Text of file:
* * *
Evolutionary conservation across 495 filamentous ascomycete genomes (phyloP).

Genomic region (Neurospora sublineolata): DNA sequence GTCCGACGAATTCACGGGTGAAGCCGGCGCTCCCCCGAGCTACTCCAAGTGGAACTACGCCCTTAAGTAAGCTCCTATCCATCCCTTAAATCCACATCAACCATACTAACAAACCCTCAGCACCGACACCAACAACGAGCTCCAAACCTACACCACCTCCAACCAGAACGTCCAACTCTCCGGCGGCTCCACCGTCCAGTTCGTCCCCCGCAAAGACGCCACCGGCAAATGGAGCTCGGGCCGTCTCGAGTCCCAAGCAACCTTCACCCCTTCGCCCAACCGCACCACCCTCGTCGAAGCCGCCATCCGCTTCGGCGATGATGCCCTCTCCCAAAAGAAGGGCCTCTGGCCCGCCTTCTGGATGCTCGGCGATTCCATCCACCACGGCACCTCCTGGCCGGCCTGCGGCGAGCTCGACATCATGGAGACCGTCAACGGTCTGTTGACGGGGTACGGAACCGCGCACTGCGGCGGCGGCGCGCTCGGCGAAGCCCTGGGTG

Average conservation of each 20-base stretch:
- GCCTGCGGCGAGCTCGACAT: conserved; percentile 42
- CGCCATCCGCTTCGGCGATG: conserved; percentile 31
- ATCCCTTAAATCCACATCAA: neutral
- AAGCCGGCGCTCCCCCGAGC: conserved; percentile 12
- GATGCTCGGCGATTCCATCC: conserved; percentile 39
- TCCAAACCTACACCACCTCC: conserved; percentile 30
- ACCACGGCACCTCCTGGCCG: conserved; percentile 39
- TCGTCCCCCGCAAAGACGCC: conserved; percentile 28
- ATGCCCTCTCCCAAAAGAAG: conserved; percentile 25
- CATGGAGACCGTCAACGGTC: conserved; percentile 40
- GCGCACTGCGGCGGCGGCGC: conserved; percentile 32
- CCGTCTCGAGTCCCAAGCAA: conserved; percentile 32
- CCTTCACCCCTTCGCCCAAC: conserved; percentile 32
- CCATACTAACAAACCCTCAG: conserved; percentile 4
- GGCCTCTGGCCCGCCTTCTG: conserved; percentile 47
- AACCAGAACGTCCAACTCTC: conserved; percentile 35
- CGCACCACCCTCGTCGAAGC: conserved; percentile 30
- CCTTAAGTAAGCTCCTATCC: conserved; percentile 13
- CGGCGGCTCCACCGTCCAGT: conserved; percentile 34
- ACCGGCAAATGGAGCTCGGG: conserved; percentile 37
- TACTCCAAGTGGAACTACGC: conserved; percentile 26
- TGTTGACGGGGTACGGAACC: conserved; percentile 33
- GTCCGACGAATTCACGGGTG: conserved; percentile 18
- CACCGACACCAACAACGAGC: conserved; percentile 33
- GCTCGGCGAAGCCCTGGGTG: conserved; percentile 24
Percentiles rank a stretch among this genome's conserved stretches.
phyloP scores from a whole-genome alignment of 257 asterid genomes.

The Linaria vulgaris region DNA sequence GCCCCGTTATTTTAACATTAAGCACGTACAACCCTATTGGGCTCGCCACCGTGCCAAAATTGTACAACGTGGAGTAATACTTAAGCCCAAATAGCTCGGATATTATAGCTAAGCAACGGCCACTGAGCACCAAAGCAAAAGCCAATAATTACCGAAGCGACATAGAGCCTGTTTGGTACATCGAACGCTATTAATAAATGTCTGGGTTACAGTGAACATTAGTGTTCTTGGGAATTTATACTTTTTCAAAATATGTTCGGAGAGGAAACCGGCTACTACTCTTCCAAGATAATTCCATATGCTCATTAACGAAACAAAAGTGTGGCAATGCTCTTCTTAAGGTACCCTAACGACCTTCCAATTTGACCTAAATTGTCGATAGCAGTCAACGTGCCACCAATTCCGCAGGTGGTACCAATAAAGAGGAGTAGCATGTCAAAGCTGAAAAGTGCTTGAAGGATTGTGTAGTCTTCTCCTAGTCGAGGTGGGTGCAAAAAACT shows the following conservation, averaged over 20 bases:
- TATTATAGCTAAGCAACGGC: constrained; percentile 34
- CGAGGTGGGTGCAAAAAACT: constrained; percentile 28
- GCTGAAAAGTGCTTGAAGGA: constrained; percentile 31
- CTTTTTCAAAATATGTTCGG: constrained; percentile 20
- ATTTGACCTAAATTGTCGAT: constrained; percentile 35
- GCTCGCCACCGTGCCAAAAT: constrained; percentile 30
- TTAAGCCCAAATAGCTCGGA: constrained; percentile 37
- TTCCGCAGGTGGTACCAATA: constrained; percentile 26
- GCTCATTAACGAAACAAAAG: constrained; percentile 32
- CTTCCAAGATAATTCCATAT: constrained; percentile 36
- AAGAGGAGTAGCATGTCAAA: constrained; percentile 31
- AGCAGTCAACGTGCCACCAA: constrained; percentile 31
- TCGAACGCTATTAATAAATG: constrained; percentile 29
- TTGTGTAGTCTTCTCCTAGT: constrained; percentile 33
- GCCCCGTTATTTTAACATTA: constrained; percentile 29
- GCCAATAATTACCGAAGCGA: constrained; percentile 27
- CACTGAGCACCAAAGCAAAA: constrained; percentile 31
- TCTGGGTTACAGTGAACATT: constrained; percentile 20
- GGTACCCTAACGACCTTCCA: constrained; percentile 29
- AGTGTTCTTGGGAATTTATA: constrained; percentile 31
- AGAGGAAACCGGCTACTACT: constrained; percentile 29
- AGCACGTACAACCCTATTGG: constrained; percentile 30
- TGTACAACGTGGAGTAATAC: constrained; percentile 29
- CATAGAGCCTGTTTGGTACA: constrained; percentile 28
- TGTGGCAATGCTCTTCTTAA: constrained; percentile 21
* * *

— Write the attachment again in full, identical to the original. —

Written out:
Evolutionary conservation across 495 filamentous ascomycete genomes (phyloP).

Genomic region (Neurospora sublineolata): DNA sequence GTCCGACGAATTCACGGGTGAAGCCGGCGCTCCCCCGAGCTACTCCAAGTGGAACTACGCCCTTAAGTAAGCTCCTATCCATCCCTTAAATCCACATCAACCATACTAACAAACCCTCAGCACCGACACCAACAACGAGCTCCAAACCTACACCACCTCCAACCAGAACGTCCAACTCTCCGGCGGCTCCACCGTCCAGTTCGTCCCCCGCAAAGACGCCACCGGCAAATGGAGCTCGGGCCGTCTCGAGTCCCAAGCAACCTTCACCCCTTCGCCCAACCGCACCACCCTCGTCGAAGCCGCCATCCGCTTCGGCGATGATGCCCTCTCCCAAAAGAAGGGCCTCTGGCCCGCCTTCTGGATGCTCGGCGATTCCATCCACCACGGCACCTCCTGGCCGGCCTGCGGCGAGCTCGACATCATGGAGACCGTCAACGGTCTGTTGACGGGGTACGGAACCGCGCACTGCGGCGGCGGCGCGCTCGGCGAAGCCCTGGGTG

Average conservation of each 20-base stretch:
- GCCTGCGGCGAGCTCGACAT: conserved; percentile 42
- CGCCATCCGCTTCGGCGATG: conserved; percentile 31
- ATCCCTTAAATCCACATCAA: neutral
- AAGCCGGCGCTCCCCCGAGC: conserved; percentile 12
- GATGCTCGGCGATTCCATCC: conserved; percentile 39
- TCCAAACCTACACCACCTCC: conserved; percentile 30
- ACCACGGCACCTCCTGGCCG: conserved; percentile 39
- TCGTCCCCCGCAAAGACGCC: conserved; percentile 28
- ATGCCCTCTCCCAAAAGAAG: conserved; percentile 25
- CATGGAGACCGTCAACGGTC: conserved; percentile 40
- GCGCACTGCGGCGGCGGCGC: conserved; percentile 32
- CCGTCTCGAGTCCCAAGCAA: conserved; percentile 32
- CCTTCACCCCTTCGCCCAAC: conserved; percentile 32
- CCATACTAACAAACCCTCAG: conserved; percentile 4
- GGCCTCTGGCCCGCCTTCTG: conserved; percentile 47
- AACCAGAACGTCCAACTCTC: conserved; percentile 35
- CGCACCACCCTCGTCGAAGC: conserved; percentile 30
- CCTTAAGTAAGCTCCTATCC: conserved; percentile 13
- CGGCGGCTCCACCGTCCAGT: conserved; percentile 34
- ACCGGCAAATGGAGCTCGGG: conserved; percentile 37
- TACTCCAAGTGGAACTACGC: conserved; percentile 26
- TGTTGACGGGGTACGGAACC: conserved; percentile 33
- GTCCGACGAATTCACGGGTG: conserved; percentile 18
- CACCGACACCAACAACGAGC: conserved; percentile 33
- GCTCGGCGAAGCCCTGGGTG: conserved; percentile 24
Percentiles rank a stretch among this genome's conserved stretches.
phyloP scores from a whole-genome alignment of 257 asterid genomes.

The Linaria vulgaris region DNA sequence GCCCCGTTATTTTAACATTAAGCACGTACAACCCTATTGGGCTCGCCACCGTGCCAAAATTGTACAACGTGGAGTAATACTTAAGCCCAAATAGCTCGGATATTATAGCTAAGCAACGGCCACTGAGCACCAAAGCAAAAGCCAATAATTACCGAAGCGACATAGAGCCTGTTTGGTACATCGAACGCTATTAATAAATGTCTGGGTTACAGTGAACATTAGTGTTCTTGGGAATTTATACTTTTTCAAAATATGTTCGGAGAGGAAACCGGCTACTACTCTTCCAAGATAATTCCATATGCTCATTAACGAAACAAAAGTGTGGCAATGCTCTTCTTAAGGTACCCTAACGACCTTCCAATTTGACCTAAATTGTCGATAGCAGTCAACGTGCCACCAATTCCGCAGGTGGTACCAATAAAGAGGAGTAGCATGTCAAAGCTGAAAAGTGCTTGAAGGATTGTGTAGTCTTCTCCTAGTCGAGGTGGGTGCAAAAAACT shows the following conservation, averaged over 20 bases:
- TATTATAGCTAAGCAACGGC: constrained; percentile 34
- CGAGGTGGGTGCAAAAAACT: constrained; percentile 28
- GCTGAAAAGTGCTTGAAGGA: constrained; percentile 31
- CTTTTTCAAAATATGTTCGG: constrained; percentile 20
- ATTTGACCTAAATTGTCGAT: constrained; percentile 35
- GCTCGCCACCGTGCCAAAAT: constrained; percentile 30
- TTAAGCCCAAATAGCTCGGA: constrained; percentile 37
- TTCCGCAGGTGGTACCAATA: constrained; percentile 26
- GCTCATTAACGAAACAAAAG: constrained; percentile 32
- CTTCCAAGATAATTCCATAT: constrained; percentile 36
- AAGAGGAGTAGCATGTCAAA: constrained; percentile 31
- AGCAGTCAACGTGCCACCAA: constrained; percentile 31
- TCGAACGCTATTAATAAATG: constrained; percentile 29
- TTGTGTAGTCTTCTCCTAGT: constrained; percentile 33
- GCCCCGTTATTTTAACATTA: constrained; percentile 29
- GCCAATAATTACCGAAGCGA: constrained; percentile 27
- CACTGAGCACCAAAGCAAAA: constrained; percentile 31
- TCTGGGTTACAGTGAACATT: constrained; percentile 20
- GGTACCCTAACGACCTTCCA: constrained; percentile 29
- AGTGTTCTTGGGAATTTATA: constrained; percentile 31
- AGAGGAAACCGGCTACTACT: constrained; percentile 29
- AGCACGTACAACCCTATTGG: constrained; percentile 30
- TGTACAACGTGGAGTAATAC: constrained; percentile 29
- CATAGAGCCTGTTTGGTACA: constrained; percentile 28
- TGTGGCAATGCTCTTCTTAA: constrained; percentile 21